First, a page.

NEW MEXICO (KRQE) – There’s growing momentum behind an effort to stop future mining across some of northern New Mexico. Three of the state’s federal lawmakers are eyeing new protections for a critical watershed along the Pecos River.
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Keeping the Santa Fe National Forest—and lands inside the Pecos River Watershed—pristine was part of the discussion in Washington, D.C. last week, with U.S. Senator Martin Heinrich (D-New Mexico) telling the Senate Energy and Natural Resources Committee about the Pecos River Watershed.
“The Pecos Valley is home to a diverse community of farmers, ranchers, hunters, anglers, and business owners who are united by their reliance on the Pecos River and the expansive watersheds that feed that river,” Heinrich said.
However, those communities have also had to reckon with New Mexico’s mining past. “In 1991, a spill of toxic waste from an abandoned mine killed tens of thousands of fish, primarily trout, in the river for more than 11 miles; and it took decades and millions of dollars to clean up that mess,” Heinrich said, “The last thing this area needs is new mines that would pose a threat to the Pecos River itself.”
It’s that sentiment now driving Heinrich, fellow U.S. Senator Ben Ray Lujan (D-New Mexico), and Congresswoman Teresa Leger Fernandez (D-New Mexico) to push once more for the Pecos Watershed Protection Act.
The bill would withdraw mineral rights from certain federal lands within that watershed which would mean no new mining operations there. “There are many, many places where new mining can be done safely and responsibly and with strong local support. This watershed just isn’t one of them,” Heinrich says.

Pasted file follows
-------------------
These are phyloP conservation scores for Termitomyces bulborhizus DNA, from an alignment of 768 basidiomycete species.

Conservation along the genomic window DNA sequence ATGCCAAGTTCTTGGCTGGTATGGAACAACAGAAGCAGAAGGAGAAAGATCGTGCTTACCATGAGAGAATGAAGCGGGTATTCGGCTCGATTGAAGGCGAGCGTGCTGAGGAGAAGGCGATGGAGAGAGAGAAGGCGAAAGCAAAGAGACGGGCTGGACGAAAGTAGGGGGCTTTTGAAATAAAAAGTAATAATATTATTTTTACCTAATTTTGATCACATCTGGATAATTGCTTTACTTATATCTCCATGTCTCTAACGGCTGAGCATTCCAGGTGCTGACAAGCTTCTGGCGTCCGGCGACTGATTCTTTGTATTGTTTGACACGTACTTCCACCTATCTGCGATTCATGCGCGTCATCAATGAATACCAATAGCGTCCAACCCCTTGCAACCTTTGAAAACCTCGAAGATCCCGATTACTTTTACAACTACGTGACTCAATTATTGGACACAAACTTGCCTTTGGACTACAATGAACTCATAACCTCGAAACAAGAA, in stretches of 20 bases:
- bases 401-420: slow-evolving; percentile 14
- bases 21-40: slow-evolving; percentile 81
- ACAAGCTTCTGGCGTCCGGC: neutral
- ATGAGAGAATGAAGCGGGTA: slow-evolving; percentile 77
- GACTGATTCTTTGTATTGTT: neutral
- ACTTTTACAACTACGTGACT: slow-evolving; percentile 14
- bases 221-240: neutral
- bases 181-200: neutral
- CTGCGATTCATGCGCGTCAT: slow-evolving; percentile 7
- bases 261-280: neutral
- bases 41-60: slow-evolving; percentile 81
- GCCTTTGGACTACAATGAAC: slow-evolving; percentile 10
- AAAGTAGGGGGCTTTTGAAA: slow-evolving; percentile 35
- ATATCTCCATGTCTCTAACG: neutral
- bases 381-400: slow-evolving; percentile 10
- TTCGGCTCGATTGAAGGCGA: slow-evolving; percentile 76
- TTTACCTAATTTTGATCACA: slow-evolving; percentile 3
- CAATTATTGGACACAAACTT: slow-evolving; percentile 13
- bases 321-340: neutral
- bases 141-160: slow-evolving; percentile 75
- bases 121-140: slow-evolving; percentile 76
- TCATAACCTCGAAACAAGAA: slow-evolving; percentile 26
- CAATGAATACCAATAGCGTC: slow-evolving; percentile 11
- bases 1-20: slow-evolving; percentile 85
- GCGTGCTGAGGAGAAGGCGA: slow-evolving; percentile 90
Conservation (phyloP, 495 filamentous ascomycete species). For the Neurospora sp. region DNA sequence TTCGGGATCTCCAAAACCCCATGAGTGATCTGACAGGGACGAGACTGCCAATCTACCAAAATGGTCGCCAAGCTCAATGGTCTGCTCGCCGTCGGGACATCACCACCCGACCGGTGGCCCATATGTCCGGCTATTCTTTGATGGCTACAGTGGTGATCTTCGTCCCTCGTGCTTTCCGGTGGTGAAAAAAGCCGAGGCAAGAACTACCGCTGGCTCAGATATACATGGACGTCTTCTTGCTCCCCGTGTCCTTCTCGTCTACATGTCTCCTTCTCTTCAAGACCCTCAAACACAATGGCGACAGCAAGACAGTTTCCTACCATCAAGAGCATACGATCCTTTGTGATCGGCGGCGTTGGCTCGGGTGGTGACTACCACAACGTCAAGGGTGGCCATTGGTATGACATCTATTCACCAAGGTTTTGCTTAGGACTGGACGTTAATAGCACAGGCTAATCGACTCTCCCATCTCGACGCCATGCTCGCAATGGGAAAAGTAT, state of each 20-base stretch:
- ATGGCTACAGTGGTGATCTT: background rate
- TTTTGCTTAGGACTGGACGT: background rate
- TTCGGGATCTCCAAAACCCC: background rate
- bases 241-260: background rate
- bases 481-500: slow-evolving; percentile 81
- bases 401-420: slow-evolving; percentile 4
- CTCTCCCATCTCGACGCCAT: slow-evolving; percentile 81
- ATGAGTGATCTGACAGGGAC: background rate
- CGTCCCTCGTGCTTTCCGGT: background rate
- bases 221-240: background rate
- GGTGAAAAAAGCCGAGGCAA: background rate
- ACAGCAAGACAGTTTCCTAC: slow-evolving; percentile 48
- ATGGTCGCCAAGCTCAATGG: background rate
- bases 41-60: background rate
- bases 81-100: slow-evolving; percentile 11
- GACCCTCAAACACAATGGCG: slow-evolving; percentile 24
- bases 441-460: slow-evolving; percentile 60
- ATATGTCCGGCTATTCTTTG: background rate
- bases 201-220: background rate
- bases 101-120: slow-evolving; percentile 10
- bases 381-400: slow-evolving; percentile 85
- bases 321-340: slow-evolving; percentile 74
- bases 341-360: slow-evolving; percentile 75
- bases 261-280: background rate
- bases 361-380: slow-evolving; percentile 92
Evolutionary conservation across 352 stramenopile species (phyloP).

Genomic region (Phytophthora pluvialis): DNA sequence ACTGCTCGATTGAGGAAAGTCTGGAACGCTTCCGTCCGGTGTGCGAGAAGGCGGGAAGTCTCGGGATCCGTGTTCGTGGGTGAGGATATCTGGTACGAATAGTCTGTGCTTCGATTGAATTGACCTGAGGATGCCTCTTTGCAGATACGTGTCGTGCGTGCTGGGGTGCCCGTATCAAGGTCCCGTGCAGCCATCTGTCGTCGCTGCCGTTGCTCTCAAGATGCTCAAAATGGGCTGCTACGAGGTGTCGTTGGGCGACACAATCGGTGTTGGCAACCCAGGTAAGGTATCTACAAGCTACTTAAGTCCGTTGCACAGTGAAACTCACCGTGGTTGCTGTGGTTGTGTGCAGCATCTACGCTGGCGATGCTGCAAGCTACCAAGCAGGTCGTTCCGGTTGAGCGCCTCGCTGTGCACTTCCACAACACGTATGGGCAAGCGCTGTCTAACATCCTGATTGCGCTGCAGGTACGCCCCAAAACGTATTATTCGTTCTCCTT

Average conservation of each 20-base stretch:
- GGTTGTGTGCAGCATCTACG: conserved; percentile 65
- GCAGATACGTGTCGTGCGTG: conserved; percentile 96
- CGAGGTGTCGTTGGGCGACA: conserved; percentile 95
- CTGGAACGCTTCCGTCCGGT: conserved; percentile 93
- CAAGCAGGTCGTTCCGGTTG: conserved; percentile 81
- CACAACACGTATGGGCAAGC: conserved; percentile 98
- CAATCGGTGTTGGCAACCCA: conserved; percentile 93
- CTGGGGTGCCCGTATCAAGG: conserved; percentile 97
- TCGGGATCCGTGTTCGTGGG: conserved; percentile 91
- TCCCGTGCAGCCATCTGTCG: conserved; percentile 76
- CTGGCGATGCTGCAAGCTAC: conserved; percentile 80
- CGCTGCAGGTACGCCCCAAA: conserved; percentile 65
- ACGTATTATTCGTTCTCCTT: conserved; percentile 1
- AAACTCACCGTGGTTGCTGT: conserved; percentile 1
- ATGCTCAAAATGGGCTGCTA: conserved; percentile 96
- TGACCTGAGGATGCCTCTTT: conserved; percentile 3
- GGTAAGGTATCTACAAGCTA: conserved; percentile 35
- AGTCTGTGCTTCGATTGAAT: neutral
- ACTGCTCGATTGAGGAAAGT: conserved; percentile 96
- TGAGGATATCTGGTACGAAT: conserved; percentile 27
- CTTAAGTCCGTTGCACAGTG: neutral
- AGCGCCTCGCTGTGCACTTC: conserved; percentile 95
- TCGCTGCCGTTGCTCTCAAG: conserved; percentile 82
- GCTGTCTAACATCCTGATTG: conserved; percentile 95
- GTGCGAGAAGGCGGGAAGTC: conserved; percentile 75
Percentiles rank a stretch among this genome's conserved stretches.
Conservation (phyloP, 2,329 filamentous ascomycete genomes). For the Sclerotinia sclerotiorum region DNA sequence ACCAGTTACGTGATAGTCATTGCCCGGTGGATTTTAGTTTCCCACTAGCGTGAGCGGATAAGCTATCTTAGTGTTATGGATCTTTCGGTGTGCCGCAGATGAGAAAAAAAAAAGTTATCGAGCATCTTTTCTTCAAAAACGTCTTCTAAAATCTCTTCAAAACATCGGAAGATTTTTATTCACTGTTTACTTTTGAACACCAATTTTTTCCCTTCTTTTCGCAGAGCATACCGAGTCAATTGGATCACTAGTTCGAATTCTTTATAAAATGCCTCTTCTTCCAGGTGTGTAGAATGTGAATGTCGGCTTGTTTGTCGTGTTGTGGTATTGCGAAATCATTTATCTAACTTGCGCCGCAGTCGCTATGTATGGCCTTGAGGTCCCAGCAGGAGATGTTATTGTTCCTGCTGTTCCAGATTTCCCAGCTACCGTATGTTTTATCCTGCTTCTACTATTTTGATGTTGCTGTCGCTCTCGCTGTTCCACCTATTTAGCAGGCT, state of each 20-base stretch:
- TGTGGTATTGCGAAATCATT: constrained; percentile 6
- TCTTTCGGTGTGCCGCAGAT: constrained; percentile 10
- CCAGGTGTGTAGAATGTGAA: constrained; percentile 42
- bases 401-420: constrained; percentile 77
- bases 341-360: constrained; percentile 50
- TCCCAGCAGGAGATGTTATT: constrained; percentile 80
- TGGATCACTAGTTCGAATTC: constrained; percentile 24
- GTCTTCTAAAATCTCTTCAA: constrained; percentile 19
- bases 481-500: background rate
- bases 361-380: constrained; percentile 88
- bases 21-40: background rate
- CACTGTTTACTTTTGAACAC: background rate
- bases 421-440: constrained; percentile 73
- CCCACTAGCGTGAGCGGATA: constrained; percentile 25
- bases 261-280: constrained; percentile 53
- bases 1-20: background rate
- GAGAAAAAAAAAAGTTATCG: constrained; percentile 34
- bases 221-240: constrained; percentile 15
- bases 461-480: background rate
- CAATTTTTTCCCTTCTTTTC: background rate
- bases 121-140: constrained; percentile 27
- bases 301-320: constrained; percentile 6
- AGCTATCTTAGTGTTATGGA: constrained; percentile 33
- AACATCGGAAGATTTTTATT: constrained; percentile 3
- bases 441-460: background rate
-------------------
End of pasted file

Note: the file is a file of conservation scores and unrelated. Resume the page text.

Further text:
Some of that local support comes from Santa Fe city councilors, as the city gets much of its water from nearby areas. “We also want to look at long-term fixes. We definitely understand that withdrawing minerals is a business. But we also want to ensure that cultural preservation is a way of life,” said Michael Garcia, Santa Fe City Councilor, who is sponsoring a resolution to support the efforts on Capitol Hill.
“I think preserving a way of life is much more important than the future business of mineral extraction,” Garcia said.
That bill has yet to go to a full Senate vote. State and federal agencies are continuing to evaluate at least one proposed ‘exploratory’ mine project in the Pecos and Las Vegas Forest districts called the ‘Tererro Mine,’ but no final decision has been made.
“It is the US Forest Service that is conducting the Environmental Assessment on this project area. Once the USFS releases its findings, EMNRD’s Mining and Minerals Division will complete a technical review and schedule a public hearing on the project. However, we have not been given a timeline as to when the USFS will complete its work,” said Sidney Hill, public information officer for the New Mexico Energy, Minerals and Natural Resources Department (EMNRD).
A spokesperson for Senator Heinrich’s Office said it’s this continued interest in mining there that is driving this push: “Senator Heinrich and leaders in both Santa Fe County and San Miguel County are unified in their opposition to the Terrero Mine Project because of the detrimental impacts this project would have on water resources in the region that the communities of the Pecos area rely on.”